For example, in high stress times, I need to eat more and I need plenty of protein and healthy fats. I also need to make sure my family eats well. I have a master grocery list as well as a meal plan structure in place. I also have a “let’s order pizza” structure in place, because life happens.
After I do my reality check and priorities, I check existing structures to see how well they are working and make new structures as needed. Recently, I was feeling so stressed that I felt that my self-care routine was just another thing I had to do, so I implemented a smaller structure for when things feel too big. If I can focus on simply feeding myself and taking time for deep breaths, I know I will come back to the larger structure eventually.
Our biggest obstacle to communication is realizing that people aren’t always going to like it when we speak our truths. Yet I have learned how absolutely crucial it is to learn to speak up for our needs, and the needs of others, especially in times of stress.
If others’ truths or needs are in contrast with our own, this is when we employ conflict management. However, conflict management can only happen when we are honest and able to speak in a neutral way that utilizes more than one perspective.
Defensiveness and personal attacks are not communication, they are deflection from behavior accountability, and they solve exactly zero problems. We all need to remember this in times of stress. We need to step away if we can’t communicate without hurting someone while realizing the dissolution of anger is not resolution. We need to come back and solve the problem when we are ready.
Adaptability is having the patience with myself to accept the things that resulted from mistakes or unknowns, and learning from those things. Adaptability is letting go of control. It is crucial in any stressful situation, it is crucial in life.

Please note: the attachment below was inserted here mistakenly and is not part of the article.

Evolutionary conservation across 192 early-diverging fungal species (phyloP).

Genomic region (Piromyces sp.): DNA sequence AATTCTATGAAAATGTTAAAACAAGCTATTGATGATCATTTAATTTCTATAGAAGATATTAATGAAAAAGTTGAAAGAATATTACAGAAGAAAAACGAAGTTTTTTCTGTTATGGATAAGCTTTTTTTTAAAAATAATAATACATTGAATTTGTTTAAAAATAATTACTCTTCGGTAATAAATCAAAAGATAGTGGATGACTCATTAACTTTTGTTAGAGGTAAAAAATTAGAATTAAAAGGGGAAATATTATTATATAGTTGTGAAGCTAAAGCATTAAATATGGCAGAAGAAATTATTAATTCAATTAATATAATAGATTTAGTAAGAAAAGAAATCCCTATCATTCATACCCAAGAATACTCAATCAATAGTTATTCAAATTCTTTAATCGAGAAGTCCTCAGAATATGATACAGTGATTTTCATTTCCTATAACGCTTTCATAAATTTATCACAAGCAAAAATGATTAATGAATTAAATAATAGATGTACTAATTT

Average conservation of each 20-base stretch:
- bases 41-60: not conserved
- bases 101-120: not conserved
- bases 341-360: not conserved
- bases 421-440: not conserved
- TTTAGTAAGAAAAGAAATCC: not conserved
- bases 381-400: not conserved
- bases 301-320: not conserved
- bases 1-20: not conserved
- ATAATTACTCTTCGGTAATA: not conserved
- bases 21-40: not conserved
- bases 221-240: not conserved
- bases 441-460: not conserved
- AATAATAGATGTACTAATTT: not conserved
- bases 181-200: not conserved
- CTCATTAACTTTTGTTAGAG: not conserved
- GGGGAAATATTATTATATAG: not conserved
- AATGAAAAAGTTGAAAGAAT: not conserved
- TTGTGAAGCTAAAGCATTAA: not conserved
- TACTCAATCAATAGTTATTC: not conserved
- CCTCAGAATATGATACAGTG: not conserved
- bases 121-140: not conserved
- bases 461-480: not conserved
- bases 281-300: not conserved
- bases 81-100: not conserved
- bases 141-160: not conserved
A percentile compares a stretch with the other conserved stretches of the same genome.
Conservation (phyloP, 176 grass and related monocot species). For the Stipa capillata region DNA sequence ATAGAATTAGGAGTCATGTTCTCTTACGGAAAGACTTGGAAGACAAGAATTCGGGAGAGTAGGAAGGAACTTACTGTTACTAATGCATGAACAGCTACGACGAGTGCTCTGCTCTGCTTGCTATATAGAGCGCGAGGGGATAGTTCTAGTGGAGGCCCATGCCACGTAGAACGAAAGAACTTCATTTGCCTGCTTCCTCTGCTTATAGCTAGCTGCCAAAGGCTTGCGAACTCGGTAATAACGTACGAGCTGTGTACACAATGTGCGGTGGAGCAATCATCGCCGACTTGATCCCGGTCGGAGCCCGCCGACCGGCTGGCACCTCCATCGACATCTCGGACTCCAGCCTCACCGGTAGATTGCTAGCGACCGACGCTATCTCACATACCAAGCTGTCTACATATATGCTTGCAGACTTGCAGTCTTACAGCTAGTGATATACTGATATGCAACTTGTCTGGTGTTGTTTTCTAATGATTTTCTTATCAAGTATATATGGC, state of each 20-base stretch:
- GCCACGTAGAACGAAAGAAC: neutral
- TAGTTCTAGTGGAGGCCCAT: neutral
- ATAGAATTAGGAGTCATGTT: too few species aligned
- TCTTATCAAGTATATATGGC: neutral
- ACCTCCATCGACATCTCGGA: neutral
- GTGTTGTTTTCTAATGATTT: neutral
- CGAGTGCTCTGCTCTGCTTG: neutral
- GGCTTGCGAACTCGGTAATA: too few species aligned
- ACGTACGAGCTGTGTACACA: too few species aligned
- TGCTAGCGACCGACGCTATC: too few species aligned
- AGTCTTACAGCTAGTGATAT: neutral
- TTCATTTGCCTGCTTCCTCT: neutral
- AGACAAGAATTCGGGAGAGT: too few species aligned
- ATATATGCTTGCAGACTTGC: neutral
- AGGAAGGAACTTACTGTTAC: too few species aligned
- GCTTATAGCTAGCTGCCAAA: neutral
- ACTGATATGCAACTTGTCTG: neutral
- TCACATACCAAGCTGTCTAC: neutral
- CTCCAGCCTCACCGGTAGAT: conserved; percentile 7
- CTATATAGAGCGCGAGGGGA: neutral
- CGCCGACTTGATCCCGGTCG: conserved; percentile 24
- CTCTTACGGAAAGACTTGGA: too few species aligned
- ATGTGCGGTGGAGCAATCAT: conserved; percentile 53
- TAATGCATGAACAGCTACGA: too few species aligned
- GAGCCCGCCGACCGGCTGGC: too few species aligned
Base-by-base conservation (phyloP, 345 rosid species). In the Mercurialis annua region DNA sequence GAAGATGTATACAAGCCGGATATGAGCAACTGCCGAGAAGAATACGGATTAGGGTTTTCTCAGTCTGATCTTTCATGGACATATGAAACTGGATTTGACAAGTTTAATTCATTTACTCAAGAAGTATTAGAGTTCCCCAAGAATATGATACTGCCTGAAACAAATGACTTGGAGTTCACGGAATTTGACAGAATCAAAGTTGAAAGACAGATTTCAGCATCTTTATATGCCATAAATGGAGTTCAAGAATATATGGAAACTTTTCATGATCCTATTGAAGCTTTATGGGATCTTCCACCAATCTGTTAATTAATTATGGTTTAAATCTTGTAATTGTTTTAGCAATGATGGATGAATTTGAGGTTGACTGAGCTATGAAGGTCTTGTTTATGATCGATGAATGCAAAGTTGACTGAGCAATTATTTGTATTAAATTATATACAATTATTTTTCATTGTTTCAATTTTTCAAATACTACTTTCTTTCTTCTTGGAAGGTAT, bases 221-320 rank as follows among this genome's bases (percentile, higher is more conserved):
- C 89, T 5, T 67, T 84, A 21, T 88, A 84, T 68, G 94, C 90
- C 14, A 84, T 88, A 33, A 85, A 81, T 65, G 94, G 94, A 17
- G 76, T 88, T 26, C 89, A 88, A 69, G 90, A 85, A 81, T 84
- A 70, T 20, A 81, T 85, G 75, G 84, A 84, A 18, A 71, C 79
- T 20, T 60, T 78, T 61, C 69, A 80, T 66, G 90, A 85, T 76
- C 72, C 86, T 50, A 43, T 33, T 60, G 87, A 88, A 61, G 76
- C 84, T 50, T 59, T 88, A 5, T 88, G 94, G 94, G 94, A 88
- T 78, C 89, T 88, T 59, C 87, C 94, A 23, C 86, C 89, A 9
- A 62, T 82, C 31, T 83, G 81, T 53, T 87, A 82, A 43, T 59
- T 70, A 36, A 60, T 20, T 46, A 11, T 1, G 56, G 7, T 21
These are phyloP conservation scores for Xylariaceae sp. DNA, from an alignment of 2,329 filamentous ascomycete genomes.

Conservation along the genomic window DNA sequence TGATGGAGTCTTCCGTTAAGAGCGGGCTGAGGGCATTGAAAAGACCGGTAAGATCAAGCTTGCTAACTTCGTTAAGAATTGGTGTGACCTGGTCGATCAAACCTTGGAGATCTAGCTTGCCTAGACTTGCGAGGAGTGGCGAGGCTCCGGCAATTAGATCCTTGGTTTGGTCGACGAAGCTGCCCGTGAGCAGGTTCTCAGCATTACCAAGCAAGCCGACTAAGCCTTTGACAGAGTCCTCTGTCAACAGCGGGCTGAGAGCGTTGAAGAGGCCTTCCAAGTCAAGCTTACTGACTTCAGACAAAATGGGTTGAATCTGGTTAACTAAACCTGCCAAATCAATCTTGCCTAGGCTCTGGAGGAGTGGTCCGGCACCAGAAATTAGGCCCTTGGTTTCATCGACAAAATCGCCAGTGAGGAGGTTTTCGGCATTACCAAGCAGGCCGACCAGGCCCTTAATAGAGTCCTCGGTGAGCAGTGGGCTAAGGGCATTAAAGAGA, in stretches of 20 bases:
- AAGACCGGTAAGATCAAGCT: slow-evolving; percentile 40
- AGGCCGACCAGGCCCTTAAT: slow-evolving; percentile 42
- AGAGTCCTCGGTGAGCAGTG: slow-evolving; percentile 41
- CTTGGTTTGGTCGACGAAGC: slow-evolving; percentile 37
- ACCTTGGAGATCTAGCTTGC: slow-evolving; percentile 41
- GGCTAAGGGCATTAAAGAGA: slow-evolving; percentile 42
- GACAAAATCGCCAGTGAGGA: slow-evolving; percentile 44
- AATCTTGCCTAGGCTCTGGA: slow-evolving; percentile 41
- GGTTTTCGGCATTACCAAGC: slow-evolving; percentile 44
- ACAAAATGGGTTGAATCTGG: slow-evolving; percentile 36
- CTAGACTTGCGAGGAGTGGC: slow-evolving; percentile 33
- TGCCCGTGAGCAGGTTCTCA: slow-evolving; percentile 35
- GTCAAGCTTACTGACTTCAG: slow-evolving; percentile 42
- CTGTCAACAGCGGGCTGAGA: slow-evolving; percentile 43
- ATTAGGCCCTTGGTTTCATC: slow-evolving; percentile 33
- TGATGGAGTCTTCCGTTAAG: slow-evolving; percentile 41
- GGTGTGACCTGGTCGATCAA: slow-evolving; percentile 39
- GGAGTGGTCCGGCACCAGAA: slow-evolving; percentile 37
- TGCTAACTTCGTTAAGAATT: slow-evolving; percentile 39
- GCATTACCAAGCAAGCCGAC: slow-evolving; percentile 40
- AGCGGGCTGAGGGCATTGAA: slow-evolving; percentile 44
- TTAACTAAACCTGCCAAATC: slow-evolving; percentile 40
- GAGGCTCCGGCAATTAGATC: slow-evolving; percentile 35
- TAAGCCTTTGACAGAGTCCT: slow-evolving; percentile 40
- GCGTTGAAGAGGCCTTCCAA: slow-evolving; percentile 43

My adaptability involves allowing myself to freak out if I need to, knowing I will choose to handle it, and allowing myself the patience to get there (unless I need to act immediately, then I can freak out later!).
Sometimes I just need to get things out, and I can utilize my structure to do that. I usually go for a walk, journal, or phone my family or a friend.
6. Research and inspiration
When I consciously choose to take take my mind off things, and feel refreshed afterwards, this is constructive distraction. This is the time for walks in the woods to be inspired by nature, often with my camera. This is a time to use social media and entertainment to read or watch something inspirational or informative. Sometimes this is sustainability research, and sometimes it’s not. Sometimes it’s just a good book and a cup of tea, or even a good sci-fi movie.
7. Self-care and rest
It is difficult for me to take care of others or deal with life unless I am taking care of myself, resting, and getting adequate sleep. I make sure my family is getting these things as well.
Realistically, in our culture self-care isn’t always a possibility, but when I utilize this tool kit, I can come back to my self-care structures. When I think of what we are working towards, this is really what it is about: the ability to take care of ourselves and others, the ability to find nourishment in life.
Stress management is also unique to situations and individuals. What are your stress management or self-care tools?